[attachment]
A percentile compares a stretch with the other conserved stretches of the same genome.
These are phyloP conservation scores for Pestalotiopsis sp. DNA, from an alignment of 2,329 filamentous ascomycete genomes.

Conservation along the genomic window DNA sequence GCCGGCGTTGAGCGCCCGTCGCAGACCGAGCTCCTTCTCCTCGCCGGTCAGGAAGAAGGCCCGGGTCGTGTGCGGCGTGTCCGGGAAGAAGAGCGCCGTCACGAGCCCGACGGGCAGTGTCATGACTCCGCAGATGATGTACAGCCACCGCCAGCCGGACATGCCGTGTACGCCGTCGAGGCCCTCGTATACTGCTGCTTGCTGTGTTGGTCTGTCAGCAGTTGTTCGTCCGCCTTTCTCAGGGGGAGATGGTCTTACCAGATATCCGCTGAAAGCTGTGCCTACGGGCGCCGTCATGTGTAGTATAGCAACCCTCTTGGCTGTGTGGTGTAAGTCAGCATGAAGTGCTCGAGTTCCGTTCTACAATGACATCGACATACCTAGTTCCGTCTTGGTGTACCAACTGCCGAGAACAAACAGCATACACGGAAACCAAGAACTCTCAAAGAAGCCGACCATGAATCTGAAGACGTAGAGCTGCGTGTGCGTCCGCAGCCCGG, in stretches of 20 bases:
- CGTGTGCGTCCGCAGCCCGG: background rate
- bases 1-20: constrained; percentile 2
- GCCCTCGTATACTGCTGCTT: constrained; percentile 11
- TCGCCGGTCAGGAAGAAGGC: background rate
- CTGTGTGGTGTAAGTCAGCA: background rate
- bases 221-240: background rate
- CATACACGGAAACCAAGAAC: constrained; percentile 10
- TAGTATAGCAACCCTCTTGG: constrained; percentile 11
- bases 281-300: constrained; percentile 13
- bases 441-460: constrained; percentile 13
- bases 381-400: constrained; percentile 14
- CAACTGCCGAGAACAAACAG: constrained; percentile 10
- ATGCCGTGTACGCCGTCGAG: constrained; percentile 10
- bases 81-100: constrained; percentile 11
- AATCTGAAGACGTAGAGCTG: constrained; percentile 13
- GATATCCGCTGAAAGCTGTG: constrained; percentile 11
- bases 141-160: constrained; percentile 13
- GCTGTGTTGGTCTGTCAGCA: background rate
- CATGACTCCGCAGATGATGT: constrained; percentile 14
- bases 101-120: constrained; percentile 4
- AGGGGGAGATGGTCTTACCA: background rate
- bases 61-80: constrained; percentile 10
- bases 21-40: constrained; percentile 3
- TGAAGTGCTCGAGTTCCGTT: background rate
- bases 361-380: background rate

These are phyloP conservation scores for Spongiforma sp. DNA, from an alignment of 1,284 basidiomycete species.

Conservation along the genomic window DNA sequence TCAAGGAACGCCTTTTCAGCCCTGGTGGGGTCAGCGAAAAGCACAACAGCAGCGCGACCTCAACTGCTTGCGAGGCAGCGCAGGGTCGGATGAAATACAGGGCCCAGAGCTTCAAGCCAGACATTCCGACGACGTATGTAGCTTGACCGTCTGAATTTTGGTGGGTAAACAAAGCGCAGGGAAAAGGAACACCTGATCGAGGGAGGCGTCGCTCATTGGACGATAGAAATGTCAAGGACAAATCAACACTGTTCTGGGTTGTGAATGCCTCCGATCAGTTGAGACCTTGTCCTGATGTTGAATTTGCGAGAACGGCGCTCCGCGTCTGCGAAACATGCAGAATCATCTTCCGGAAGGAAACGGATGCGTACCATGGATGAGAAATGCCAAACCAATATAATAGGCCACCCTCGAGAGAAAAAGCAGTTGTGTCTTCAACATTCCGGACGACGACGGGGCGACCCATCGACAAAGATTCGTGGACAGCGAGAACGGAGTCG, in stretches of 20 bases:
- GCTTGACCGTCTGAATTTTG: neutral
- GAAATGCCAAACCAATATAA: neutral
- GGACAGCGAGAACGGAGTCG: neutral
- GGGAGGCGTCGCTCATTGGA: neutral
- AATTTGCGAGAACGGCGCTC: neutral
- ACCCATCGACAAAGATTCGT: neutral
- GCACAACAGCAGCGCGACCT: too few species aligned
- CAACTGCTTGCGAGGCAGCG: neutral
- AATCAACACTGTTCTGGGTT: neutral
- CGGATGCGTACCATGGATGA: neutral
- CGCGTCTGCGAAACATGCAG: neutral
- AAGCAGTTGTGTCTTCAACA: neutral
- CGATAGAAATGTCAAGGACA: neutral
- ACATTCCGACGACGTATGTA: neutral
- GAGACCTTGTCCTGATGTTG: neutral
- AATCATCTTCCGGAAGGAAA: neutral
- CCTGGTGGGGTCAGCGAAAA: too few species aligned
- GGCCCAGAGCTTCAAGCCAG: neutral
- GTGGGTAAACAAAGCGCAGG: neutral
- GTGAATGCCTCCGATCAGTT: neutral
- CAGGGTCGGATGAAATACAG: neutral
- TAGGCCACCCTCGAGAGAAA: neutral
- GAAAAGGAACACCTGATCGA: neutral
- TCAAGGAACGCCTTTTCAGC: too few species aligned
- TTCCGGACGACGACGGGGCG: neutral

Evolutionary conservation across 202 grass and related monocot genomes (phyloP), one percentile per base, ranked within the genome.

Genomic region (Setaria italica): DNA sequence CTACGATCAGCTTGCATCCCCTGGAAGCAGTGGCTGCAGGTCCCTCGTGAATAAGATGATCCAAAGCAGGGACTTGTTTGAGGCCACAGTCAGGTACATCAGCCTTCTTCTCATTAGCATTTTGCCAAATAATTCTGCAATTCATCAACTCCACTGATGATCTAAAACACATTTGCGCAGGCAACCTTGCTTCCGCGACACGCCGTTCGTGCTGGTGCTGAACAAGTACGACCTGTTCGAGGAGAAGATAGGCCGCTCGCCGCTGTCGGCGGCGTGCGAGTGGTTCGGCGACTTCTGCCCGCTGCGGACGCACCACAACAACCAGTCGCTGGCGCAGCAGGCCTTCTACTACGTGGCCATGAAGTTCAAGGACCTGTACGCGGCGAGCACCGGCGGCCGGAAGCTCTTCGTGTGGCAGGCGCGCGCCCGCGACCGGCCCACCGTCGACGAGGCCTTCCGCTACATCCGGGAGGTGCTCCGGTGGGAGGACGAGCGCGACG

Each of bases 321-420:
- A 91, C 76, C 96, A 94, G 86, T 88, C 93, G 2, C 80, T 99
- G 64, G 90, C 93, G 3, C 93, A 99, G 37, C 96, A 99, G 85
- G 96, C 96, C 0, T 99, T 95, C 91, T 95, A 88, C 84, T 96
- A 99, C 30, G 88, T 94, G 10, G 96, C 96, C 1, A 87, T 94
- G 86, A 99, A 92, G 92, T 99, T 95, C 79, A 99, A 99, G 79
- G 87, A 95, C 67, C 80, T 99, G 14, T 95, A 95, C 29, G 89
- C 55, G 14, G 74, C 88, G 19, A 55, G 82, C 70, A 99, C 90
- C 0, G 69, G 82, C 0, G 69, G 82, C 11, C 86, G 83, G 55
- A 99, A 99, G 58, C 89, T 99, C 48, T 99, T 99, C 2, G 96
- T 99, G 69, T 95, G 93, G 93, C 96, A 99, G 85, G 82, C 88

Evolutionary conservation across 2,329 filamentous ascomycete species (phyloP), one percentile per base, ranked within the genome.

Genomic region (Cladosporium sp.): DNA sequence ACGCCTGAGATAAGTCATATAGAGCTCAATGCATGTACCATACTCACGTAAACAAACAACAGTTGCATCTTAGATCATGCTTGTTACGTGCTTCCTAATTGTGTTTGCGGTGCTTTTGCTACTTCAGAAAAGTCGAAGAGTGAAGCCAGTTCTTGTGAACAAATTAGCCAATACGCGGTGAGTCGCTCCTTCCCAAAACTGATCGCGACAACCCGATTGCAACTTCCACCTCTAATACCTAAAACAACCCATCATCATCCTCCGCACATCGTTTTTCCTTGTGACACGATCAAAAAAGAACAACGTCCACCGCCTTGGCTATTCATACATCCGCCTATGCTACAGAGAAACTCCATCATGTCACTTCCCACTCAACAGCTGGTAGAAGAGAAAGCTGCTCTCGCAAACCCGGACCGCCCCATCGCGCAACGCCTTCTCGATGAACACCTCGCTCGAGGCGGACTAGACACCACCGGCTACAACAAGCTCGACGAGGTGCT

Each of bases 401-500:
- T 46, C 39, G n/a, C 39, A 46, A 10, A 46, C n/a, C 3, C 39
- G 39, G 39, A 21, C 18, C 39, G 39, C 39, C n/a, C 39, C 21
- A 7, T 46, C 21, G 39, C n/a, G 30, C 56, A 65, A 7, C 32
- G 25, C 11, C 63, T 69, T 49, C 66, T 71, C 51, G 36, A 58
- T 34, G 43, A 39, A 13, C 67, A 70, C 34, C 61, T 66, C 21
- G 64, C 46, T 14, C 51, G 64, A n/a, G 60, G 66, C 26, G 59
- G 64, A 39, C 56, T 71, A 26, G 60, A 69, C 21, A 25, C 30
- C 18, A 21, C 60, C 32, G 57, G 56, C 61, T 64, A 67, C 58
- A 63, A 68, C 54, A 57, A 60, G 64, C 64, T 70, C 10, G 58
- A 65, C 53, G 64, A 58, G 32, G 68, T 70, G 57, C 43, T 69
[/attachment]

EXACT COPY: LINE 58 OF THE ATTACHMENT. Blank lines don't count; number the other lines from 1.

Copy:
Each of bases 321-420: